Fine

I heard the statement somewhere that “‘Fine’ is the calling card of conformity.” It stood out to me because I believe in living life zestfully.

No one was born to muddle through a life of mediocrity. No one was born to be average, that is, to conform to a state that has all the greatness, adventure, and joy carved out of it.

Leaving aside the obvious attempt to attract guests to a pity party, if you answer “fine” to a question, you’re likely struggling with the fact that you feel disconnected from your inner passion, that part of you knows that you were born to be a great person or to do great things. 

“Fine” says you’ve fallen off the horse and you see the game moving on without you. But where “fine” is a genuine call for help, and is backed by a willingness to be open to the help of another or by a desire to be vulnerable to the call of greatness, it is likely that you will soon find the means to put your foot back in the stirrup and your rear end back in the saddle.

The next time you say “fine,” think about what you’re asking for. Is it the “fine” that says “woe is me” and that contents itself with attention but not a change of heart, or is it the “fine” which marks the reemergence of the uniquely wonderful and special you?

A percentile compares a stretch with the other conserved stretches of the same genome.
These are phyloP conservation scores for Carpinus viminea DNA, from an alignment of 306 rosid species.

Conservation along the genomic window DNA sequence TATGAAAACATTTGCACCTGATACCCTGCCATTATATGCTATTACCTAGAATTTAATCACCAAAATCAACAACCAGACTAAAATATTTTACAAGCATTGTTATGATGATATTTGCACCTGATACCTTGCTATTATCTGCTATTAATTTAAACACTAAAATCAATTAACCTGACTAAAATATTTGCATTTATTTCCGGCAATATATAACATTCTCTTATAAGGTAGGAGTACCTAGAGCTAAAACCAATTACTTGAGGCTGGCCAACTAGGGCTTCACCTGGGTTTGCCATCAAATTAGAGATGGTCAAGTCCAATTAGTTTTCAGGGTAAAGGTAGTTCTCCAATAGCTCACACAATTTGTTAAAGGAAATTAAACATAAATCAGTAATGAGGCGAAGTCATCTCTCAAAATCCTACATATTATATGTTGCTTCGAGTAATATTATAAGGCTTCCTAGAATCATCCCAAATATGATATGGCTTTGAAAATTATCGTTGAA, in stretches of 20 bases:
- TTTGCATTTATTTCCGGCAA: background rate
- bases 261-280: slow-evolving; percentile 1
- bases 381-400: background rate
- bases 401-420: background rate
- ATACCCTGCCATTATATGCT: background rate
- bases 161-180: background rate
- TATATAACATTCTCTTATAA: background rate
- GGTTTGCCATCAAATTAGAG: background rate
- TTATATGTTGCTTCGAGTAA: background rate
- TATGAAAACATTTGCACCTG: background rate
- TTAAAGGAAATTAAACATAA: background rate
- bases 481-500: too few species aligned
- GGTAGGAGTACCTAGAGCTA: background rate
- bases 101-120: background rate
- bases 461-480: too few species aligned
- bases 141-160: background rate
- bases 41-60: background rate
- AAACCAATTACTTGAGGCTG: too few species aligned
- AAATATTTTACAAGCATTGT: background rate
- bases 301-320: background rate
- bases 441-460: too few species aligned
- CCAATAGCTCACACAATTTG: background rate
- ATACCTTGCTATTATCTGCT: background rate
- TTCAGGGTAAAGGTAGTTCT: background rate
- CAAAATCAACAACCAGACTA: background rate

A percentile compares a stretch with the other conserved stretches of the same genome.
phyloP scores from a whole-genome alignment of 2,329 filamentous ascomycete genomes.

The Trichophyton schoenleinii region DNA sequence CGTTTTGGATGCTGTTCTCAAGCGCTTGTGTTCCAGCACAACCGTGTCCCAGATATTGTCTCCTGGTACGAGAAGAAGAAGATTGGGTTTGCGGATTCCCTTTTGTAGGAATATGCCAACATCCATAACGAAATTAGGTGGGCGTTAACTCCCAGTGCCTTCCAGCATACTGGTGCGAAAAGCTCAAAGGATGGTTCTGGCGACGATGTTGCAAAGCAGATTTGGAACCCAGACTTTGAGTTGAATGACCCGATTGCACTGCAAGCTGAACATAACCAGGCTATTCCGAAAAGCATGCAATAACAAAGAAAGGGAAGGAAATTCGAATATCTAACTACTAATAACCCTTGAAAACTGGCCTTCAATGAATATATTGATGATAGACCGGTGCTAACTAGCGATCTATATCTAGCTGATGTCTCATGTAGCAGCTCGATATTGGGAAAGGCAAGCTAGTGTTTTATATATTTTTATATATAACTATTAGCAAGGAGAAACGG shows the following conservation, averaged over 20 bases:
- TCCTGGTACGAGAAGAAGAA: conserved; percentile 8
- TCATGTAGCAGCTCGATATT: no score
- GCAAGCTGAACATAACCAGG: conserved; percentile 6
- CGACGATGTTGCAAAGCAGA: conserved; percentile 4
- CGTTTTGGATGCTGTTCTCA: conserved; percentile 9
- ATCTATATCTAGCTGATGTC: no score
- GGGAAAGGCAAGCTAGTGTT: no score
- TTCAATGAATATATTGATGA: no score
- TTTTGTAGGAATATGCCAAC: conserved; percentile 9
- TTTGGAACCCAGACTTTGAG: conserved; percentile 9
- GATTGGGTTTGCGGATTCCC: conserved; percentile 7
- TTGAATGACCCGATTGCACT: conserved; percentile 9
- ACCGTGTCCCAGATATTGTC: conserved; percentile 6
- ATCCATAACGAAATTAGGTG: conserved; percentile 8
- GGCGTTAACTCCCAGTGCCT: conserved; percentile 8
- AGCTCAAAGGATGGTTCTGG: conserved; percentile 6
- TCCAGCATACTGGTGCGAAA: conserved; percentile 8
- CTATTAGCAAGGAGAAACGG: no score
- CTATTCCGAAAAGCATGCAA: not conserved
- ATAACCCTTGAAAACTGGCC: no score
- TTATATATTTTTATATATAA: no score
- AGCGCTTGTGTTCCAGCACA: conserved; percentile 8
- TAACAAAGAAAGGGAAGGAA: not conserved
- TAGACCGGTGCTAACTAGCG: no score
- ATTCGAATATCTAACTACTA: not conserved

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One Response to Fine

  1. Steve says:

    Out of your words I notice a deeper interest to consider the word,”fine.” It has drawn me to look up the word and to notice a variety of meanings. The origin of the word is given as “to finish.” How we do finish questions posed to us does give evidence whether we are in the moment present in our fullness or whether we are partly present being diffused in past or future concerns. Greatness is a matter of presence!

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